Wednesday, December 9, 2015

The Productivity Formula

Productivity is clearly some kind of ratio; it is some kind of N:M relationship, but it's hard to know quite what the N and M are.

Of all the poor ways one may define Productivity for software developers, there are some really horrible formulae including "lines of code per developer" and "story points per iteration", measures which really measure all the wrong things and which might send Charles Goodhart into a tizzy.


Rather than rant more on those, let's cut to the chase and give the definition that most people really use:


(what you did)

----------------------------

(what I wanted)


You see, management is really not a data science. It is generally practiced as a semi-educated gut feel, because most managers in software organizations are really programmers risen through the ranks. Maybe 1/3 of them have studied computer science (judging by the popularly quoted folk-statistic that 30% of people work in the area of their college major).  Most of them have learned to manage in a sink-or-swim way, or possibly mentored in a "tribal knowledge" kind of way.

As a result, most decisions are based on trust and gut feel.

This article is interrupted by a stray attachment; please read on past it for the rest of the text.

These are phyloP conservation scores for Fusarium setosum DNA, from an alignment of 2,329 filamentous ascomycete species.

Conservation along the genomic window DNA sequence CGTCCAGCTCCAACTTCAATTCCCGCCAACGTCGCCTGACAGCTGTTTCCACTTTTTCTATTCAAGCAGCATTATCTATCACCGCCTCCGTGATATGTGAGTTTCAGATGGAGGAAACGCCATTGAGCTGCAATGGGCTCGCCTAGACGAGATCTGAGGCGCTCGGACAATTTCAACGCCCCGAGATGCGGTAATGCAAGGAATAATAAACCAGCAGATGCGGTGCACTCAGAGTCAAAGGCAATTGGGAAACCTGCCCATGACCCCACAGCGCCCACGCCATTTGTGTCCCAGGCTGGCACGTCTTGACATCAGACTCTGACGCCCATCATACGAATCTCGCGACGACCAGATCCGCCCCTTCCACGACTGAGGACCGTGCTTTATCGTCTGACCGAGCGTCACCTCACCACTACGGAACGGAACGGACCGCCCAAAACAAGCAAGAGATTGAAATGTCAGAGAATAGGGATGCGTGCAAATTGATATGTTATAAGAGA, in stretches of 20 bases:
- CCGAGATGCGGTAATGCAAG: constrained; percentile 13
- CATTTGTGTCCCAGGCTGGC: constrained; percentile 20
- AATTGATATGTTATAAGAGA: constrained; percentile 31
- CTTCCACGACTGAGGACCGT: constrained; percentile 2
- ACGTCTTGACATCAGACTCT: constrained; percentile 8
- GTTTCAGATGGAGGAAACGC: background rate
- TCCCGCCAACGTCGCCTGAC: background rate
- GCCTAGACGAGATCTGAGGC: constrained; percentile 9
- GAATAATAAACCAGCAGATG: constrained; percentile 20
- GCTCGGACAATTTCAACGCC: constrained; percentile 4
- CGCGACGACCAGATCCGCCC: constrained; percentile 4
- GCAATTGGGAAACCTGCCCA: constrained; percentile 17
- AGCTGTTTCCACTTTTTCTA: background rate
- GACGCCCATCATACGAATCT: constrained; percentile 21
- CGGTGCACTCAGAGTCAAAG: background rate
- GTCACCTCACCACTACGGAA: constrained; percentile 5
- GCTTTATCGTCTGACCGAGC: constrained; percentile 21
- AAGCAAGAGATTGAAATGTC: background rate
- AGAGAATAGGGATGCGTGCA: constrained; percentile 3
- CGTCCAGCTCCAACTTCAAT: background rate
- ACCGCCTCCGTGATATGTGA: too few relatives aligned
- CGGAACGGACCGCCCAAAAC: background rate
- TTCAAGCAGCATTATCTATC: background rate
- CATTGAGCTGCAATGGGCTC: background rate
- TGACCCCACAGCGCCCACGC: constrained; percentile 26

This measure is a gut-feel relation. As a gut-feel relation, we really should adjust it to say "what I think you did" on top, but I'm leaving it as-is. 

The thing that might confuse some readers is that this is not a snarky rant. I believe that this relation is not only "true" but possibly "correct" for all of the subjectivity that is inherent.

Whether it is right or not, it seems to be true, and gives us some leverage and predictive power. In other words, however imperfect and undesirable you may think it, this is a workable definition.

I have long talked about the "trust transaction" where we give transparency and delivery, and in return are given trust (generally in the form of lessened governance and increased autonomy).  Notice how this addresses the relationship.

I am not the first, nor even the brightest, to have talked about "expectations management" and "business and development working together" which improves the relation by "truing up" both entities.

Nor am I the first nor brightest to discuss the idea of delivering earlier and oftener. Notice that this helps to calibrate not only expectations but also observations.

And finally, note how not having anything to show for your past N days worth of effort affects the relation.

I offer it here for your comment, acceptance, absolute rejection, or ridicule -- as you wish.